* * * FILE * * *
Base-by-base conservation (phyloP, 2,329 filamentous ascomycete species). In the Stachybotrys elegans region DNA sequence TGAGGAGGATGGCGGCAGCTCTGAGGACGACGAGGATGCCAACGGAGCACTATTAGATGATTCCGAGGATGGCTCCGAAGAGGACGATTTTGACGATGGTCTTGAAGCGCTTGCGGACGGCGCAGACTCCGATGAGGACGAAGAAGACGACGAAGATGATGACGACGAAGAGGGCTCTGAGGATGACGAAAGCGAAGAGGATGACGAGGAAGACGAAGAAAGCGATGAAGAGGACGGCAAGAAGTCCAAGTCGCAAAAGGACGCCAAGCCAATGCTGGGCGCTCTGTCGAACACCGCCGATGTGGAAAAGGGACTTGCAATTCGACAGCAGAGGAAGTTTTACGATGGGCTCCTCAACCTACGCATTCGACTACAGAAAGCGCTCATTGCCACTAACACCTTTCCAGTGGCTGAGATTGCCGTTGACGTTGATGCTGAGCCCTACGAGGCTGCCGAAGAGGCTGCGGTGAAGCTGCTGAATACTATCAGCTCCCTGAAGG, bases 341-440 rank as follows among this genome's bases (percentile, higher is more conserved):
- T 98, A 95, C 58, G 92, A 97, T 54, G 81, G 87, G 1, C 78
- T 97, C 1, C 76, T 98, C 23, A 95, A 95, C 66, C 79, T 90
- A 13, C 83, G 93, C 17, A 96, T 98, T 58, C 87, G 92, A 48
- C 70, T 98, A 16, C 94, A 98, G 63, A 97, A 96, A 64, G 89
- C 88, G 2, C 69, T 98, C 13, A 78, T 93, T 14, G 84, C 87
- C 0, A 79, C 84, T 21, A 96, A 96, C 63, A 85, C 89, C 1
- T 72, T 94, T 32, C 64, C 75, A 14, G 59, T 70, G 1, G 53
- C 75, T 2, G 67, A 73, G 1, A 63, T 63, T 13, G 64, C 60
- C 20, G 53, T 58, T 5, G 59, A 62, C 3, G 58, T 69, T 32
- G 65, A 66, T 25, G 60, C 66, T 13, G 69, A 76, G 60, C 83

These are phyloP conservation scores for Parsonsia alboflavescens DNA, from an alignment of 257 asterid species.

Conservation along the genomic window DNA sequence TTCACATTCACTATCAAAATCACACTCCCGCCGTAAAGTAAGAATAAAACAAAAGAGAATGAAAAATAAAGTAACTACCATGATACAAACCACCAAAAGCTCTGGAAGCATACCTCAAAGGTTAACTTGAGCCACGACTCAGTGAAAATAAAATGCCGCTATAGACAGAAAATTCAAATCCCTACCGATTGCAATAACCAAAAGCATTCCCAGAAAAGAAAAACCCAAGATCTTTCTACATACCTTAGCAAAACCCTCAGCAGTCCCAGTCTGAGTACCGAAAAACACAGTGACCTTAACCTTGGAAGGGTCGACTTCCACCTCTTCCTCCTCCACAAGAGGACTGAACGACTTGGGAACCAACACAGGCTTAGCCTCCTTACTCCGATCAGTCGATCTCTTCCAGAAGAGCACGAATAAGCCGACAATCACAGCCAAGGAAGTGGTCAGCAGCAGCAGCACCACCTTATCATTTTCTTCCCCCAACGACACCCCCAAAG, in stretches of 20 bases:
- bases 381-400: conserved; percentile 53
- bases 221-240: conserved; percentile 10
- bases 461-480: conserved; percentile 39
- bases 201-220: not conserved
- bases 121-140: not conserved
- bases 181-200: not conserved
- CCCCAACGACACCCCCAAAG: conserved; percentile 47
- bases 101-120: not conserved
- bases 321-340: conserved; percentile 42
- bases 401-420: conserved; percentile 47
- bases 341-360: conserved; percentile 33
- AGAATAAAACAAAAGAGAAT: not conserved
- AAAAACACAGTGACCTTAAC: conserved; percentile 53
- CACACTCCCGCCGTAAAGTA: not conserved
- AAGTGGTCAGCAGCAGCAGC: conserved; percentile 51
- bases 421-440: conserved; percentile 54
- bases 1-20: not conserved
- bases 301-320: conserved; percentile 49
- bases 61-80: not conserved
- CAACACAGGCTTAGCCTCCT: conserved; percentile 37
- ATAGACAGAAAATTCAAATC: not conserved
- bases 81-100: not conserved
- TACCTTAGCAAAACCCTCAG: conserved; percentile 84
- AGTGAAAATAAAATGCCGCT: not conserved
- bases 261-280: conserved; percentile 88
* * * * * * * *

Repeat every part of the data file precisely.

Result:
Base-by-base conservation (phyloP, 2,329 filamentous ascomycete species). In the Stachybotrys elegans region DNA sequence TGAGGAGGATGGCGGCAGCTCTGAGGACGACGAGGATGCCAACGGAGCACTATTAGATGATTCCGAGGATGGCTCCGAAGAGGACGATTTTGACGATGGTCTTGAAGCGCTTGCGGACGGCGCAGACTCCGATGAGGACGAAGAAGACGACGAAGATGATGACGACGAAGAGGGCTCTGAGGATGACGAAAGCGAAGAGGATGACGAGGAAGACGAAGAAAGCGATGAAGAGGACGGCAAGAAGTCCAAGTCGCAAAAGGACGCCAAGCCAATGCTGGGCGCTCTGTCGAACACCGCCGATGTGGAAAAGGGACTTGCAATTCGACAGCAGAGGAAGTTTTACGATGGGCTCCTCAACCTACGCATTCGACTACAGAAAGCGCTCATTGCCACTAACACCTTTCCAGTGGCTGAGATTGCCGTTGACGTTGATGCTGAGCCCTACGAGGCTGCCGAAGAGGCTGCGGTGAAGCTGCTGAATACTATCAGCTCCCTGAAGG, bases 341-440 rank as follows among this genome's bases (percentile, higher is more conserved):
- T 98, A 95, C 58, G 92, A 97, T 54, G 81, G 87, G 1, C 78
- T 97, C 1, C 76, T 98, C 23, A 95, A 95, C 66, C 79, T 90
- A 13, C 83, G 93, C 17, A 96, T 98, T 58, C 87, G 92, A 48
- C 70, T 98, A 16, C 94, A 98, G 63, A 97, A 96, A 64, G 89
- C 88, G 2, C 69, T 98, C 13, A 78, T 93, T 14, G 84, C 87
- C 0, A 79, C 84, T 21, A 96, A 96, C 63, A 85, C 89, C 1
- T 72, T 94, T 32, C 64, C 75, A 14, G 59, T 70, G 1, G 53
- C 75, T 2, G 67, A 73, G 1, A 63, T 63, T 13, G 64, C 60
- C 20, G 53, T 58, T 5, G 59, A 62, C 3, G 58, T 69, T 32
- G 65, A 66, T 25, G 60, C 66, T 13, G 69, A 76, G 60, C 83

These are phyloP conservation scores for Parsonsia alboflavescens DNA, from an alignment of 257 asterid species.

Conservation along the genomic window DNA sequence TTCACATTCACTATCAAAATCACACTCCCGCCGTAAAGTAAGAATAAAACAAAAGAGAATGAAAAATAAAGTAACTACCATGATACAAACCACCAAAAGCTCTGGAAGCATACCTCAAAGGTTAACTTGAGCCACGACTCAGTGAAAATAAAATGCCGCTATAGACAGAAAATTCAAATCCCTACCGATTGCAATAACCAAAAGCATTCCCAGAAAAGAAAAACCCAAGATCTTTCTACATACCTTAGCAAAACCCTCAGCAGTCCCAGTCTGAGTACCGAAAAACACAGTGACCTTAACCTTGGAAGGGTCGACTTCCACCTCTTCCTCCTCCACAAGAGGACTGAACGACTTGGGAACCAACACAGGCTTAGCCTCCTTACTCCGATCAGTCGATCTCTTCCAGAAGAGCACGAATAAGCCGACAATCACAGCCAAGGAAGTGGTCAGCAGCAGCAGCACCACCTTATCATTTTCTTCCCCCAACGACACCCCCAAAG, in stretches of 20 bases:
- bases 381-400: conserved; percentile 53
- bases 221-240: conserved; percentile 10
- bases 461-480: conserved; percentile 39
- bases 201-220: not conserved
- bases 121-140: not conserved
- bases 181-200: not conserved
- CCCCAACGACACCCCCAAAG: conserved; percentile 47
- bases 101-120: not conserved
- bases 321-340: conserved; percentile 42
- bases 401-420: conserved; percentile 47
- bases 341-360: conserved; percentile 33
- AGAATAAAACAAAAGAGAAT: not conserved
- AAAAACACAGTGACCTTAAC: conserved; percentile 53
- CACACTCCCGCCGTAAAGTA: not conserved
- AAGTGGTCAGCAGCAGCAGC: conserved; percentile 51
- bases 421-440: conserved; percentile 54
- bases 1-20: not conserved
- bases 301-320: conserved; percentile 49
- bases 61-80: not conserved
- CAACACAGGCTTAGCCTCCT: conserved; percentile 37
- ATAGACAGAAAATTCAAATC: not conserved
- bases 81-100: not conserved
- TACCTTAGCAAAACCCTCAG: conserved; percentile 84
- AGTGAAAATAAAATGCCGCT: not conserved
- bases 261-280: conserved; percentile 88